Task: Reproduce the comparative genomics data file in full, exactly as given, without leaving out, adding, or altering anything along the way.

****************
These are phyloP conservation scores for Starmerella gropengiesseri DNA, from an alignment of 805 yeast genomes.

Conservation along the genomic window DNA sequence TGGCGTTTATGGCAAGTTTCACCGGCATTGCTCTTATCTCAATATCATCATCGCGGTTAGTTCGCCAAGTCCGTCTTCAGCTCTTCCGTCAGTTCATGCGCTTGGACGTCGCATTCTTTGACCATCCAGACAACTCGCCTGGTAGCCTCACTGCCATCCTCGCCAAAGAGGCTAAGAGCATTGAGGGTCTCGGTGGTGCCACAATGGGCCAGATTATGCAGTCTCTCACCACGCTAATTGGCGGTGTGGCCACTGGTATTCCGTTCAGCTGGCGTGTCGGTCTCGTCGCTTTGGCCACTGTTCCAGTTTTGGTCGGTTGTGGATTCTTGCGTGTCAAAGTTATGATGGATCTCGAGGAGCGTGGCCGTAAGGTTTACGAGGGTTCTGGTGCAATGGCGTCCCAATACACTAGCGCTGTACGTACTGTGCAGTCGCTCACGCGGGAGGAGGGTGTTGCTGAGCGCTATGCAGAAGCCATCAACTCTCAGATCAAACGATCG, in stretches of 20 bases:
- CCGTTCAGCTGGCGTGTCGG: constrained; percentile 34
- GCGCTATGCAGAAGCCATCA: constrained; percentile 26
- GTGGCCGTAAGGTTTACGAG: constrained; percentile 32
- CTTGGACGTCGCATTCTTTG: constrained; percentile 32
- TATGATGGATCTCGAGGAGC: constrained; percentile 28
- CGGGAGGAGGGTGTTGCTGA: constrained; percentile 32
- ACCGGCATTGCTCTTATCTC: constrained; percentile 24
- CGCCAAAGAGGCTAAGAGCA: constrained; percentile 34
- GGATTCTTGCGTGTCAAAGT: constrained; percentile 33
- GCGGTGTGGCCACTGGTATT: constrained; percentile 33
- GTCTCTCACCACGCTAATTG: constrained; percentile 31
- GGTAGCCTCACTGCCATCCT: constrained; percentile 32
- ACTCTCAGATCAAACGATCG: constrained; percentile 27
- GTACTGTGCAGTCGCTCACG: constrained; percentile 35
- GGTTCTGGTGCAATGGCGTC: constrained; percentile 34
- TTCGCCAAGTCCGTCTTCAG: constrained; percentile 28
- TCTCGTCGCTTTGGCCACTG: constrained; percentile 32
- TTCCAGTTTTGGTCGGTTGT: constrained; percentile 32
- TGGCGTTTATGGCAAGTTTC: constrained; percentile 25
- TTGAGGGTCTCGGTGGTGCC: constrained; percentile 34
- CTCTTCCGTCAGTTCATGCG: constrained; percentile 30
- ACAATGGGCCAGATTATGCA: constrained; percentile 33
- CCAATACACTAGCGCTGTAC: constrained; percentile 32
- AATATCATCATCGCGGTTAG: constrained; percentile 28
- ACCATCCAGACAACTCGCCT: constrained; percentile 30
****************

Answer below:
These are phyloP conservation scores for Starmerella gropengiesseri DNA, from an alignment of 805 yeast genomes.

Conservation along the genomic window DNA sequence TGGCGTTTATGGCAAGTTTCACCGGCATTGCTCTTATCTCAATATCATCATCGCGGTTAGTTCGCCAAGTCCGTCTTCAGCTCTTCCGTCAGTTCATGCGCTTGGACGTCGCATTCTTTGACCATCCAGACAACTCGCCTGGTAGCCTCACTGCCATCCTCGCCAAAGAGGCTAAGAGCATTGAGGGTCTCGGTGGTGCCACAATGGGCCAGATTATGCAGTCTCTCACCACGCTAATTGGCGGTGTGGCCACTGGTATTCCGTTCAGCTGGCGTGTCGGTCTCGTCGCTTTGGCCACTGTTCCAGTTTTGGTCGGTTGTGGATTCTTGCGTGTCAAAGTTATGATGGATCTCGAGGAGCGTGGCCGTAAGGTTTACGAGGGTTCTGGTGCAATGGCGTCCCAATACACTAGCGCTGTACGTACTGTGCAGTCGCTCACGCGGGAGGAGGGTGTTGCTGAGCGCTATGCAGAAGCCATCAACTCTCAGATCAAACGATCG, in stretches of 20 bases:
- CCGTTCAGCTGGCGTGTCGG: constrained; percentile 34
- GCGCTATGCAGAAGCCATCA: constrained; percentile 26
- GTGGCCGTAAGGTTTACGAG: constrained; percentile 32
- CTTGGACGTCGCATTCTTTG: constrained; percentile 32
- TATGATGGATCTCGAGGAGC: constrained; percentile 28
- CGGGAGGAGGGTGTTGCTGA: constrained; percentile 32
- ACCGGCATTGCTCTTATCTC: constrained; percentile 24
- CGCCAAAGAGGCTAAGAGCA: constrained; percentile 34
- GGATTCTTGCGTGTCAAAGT: constrained; percentile 33
- GCGGTGTGGCCACTGGTATT: constrained; percentile 33
- GTCTCTCACCACGCTAATTG: constrained; percentile 31
- GGTAGCCTCACTGCCATCCT: constrained; percentile 32
- ACTCTCAGATCAAACGATCG: constrained; percentile 27
- GTACTGTGCAGTCGCTCACG: constrained; percentile 35
- GGTTCTGGTGCAATGGCGTC: constrained; percentile 34
- TTCGCCAAGTCCGTCTTCAG: constrained; percentile 28
- TCTCGTCGCTTTGGCCACTG: constrained; percentile 32
- TTCCAGTTTTGGTCGGTTGT: constrained; percentile 32
- TGGCGTTTATGGCAAGTTTC: constrained; percentile 25
- TTGAGGGTCTCGGTGGTGCC: constrained; percentile 34
- CTCTTCCGTCAGTTCATGCG: constrained; percentile 30
- ACAATGGGCCAGATTATGCA: constrained; percentile 33
- CCAATACACTAGCGCTGTAC: constrained; percentile 32
- AATATCATCATCGCGGTTAG: constrained; percentile 28
- ACCATCCAGACAACTCGCCT: constrained; percentile 30